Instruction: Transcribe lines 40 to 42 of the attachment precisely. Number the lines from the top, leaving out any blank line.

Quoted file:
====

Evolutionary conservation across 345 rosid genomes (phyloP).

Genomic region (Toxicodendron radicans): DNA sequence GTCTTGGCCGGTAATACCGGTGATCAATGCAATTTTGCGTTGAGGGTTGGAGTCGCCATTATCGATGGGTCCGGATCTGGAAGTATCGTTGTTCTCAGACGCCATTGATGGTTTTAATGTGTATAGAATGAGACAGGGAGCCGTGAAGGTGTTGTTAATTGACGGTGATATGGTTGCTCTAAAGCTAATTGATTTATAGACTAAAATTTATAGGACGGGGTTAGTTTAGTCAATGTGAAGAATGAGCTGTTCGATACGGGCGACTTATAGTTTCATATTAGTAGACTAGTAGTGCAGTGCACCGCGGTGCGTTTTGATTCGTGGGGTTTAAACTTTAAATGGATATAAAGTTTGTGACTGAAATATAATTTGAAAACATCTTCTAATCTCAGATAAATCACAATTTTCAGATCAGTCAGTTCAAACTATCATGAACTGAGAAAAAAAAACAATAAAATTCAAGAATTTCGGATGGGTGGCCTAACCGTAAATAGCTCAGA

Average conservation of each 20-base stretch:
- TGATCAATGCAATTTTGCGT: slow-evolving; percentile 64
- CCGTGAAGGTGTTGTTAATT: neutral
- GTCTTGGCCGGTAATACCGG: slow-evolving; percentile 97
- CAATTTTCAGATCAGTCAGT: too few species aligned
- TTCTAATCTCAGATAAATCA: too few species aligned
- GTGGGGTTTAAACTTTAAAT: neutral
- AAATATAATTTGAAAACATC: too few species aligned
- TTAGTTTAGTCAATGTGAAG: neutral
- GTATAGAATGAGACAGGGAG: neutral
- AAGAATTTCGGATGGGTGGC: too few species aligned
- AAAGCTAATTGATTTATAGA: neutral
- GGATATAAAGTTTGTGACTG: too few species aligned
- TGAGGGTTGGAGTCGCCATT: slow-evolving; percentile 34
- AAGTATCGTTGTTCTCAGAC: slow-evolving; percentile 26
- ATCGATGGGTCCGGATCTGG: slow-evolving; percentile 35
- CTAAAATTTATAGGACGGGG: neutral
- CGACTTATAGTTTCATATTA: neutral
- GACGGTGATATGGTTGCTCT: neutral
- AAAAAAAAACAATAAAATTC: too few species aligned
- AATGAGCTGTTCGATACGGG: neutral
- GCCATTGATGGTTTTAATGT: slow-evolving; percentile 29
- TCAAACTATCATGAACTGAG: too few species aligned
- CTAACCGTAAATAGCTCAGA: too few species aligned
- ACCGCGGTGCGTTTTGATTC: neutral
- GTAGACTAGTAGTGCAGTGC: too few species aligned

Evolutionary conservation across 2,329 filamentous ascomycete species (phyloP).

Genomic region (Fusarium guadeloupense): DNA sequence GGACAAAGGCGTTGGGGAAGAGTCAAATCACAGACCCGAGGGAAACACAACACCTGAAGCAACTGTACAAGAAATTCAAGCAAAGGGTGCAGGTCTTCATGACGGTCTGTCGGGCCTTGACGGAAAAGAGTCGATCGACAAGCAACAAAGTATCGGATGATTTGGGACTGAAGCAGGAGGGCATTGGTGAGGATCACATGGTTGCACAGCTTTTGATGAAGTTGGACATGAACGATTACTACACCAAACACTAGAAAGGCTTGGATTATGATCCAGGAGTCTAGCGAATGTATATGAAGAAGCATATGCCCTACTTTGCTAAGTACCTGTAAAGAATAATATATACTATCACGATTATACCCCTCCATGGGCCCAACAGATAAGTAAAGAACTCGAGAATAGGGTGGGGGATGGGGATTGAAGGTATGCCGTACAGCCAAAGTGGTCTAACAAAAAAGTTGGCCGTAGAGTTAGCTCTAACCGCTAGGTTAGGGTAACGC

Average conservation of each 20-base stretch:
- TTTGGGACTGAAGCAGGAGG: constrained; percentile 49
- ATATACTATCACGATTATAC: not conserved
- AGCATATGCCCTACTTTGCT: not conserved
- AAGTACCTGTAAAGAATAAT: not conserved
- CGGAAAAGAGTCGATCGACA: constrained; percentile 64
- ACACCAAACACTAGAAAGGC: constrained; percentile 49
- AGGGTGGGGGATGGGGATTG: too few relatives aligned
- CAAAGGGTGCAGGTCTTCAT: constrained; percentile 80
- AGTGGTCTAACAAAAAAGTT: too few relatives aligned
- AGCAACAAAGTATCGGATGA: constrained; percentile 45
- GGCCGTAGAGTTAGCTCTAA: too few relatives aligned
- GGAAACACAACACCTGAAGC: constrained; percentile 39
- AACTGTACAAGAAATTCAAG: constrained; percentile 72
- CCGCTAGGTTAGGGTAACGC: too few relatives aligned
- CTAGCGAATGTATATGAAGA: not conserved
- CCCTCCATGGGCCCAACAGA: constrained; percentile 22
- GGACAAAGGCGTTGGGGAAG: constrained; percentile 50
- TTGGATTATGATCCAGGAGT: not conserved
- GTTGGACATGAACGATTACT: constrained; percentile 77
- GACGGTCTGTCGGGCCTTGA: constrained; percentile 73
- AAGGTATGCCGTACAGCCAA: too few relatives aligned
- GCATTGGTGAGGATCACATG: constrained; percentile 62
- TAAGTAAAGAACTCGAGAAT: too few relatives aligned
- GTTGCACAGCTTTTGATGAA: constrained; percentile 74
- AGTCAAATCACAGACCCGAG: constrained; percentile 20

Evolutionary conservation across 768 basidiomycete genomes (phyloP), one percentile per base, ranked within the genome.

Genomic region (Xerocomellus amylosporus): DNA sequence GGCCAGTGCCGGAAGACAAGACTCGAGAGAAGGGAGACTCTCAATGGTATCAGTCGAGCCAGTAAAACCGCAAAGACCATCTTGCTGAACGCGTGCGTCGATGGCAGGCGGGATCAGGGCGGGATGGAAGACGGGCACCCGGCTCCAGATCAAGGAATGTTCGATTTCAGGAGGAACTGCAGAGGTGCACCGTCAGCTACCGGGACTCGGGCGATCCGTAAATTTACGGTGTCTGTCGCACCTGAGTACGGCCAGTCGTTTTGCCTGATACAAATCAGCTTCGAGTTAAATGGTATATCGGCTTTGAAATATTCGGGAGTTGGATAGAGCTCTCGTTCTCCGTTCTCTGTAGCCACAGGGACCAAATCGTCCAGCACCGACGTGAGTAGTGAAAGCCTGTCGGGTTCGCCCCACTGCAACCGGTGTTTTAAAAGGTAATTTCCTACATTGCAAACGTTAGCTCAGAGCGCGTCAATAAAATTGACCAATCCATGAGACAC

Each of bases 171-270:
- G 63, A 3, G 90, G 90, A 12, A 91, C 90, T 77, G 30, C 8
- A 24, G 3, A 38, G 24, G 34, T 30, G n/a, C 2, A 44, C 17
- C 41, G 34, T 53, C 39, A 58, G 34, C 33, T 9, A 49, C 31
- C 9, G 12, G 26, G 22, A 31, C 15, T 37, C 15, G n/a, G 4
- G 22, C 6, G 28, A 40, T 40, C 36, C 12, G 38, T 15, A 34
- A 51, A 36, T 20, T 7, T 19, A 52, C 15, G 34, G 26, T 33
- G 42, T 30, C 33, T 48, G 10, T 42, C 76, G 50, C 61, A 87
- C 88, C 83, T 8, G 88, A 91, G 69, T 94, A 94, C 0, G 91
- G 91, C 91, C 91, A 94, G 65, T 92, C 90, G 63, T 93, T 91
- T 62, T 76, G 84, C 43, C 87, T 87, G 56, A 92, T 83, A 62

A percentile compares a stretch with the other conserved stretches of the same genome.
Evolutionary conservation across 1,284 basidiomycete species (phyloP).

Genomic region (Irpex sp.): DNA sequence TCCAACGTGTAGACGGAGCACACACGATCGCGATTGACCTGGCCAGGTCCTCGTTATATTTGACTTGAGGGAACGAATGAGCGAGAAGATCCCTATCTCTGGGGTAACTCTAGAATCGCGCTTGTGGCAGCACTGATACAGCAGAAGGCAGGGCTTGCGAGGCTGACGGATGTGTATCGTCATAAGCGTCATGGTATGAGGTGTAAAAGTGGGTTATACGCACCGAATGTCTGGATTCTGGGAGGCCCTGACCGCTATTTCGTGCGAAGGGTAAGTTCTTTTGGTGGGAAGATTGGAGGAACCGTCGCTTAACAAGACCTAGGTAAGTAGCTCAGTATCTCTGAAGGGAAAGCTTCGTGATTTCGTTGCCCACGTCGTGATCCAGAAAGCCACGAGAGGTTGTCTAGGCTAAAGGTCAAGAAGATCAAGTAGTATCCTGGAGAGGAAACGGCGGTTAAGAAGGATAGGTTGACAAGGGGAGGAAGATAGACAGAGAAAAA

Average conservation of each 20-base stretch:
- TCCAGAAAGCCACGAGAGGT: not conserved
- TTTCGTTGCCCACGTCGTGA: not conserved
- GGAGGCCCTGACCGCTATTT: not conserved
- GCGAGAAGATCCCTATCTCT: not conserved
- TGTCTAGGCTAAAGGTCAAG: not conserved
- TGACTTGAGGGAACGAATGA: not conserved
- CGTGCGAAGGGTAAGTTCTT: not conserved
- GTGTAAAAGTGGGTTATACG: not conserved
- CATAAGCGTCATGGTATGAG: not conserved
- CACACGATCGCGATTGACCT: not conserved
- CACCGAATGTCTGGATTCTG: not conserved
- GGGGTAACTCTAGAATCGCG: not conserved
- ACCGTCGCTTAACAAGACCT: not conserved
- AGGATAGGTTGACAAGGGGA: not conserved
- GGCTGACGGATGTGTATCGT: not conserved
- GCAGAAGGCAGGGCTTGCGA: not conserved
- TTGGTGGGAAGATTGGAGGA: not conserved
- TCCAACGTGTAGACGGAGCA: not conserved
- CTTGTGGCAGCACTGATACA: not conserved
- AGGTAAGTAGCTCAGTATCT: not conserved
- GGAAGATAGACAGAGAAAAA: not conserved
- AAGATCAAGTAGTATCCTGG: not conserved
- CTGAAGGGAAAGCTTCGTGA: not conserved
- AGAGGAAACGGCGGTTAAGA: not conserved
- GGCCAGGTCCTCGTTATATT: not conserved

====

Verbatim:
- AGTGGTCTAACAAAAAAGTT: too few relatives aligned
- AGCAACAAAGTATCGGATGA: constrained; percentile 45
- GGCCGTAGAGTTAGCTCTAA: too few relatives aligned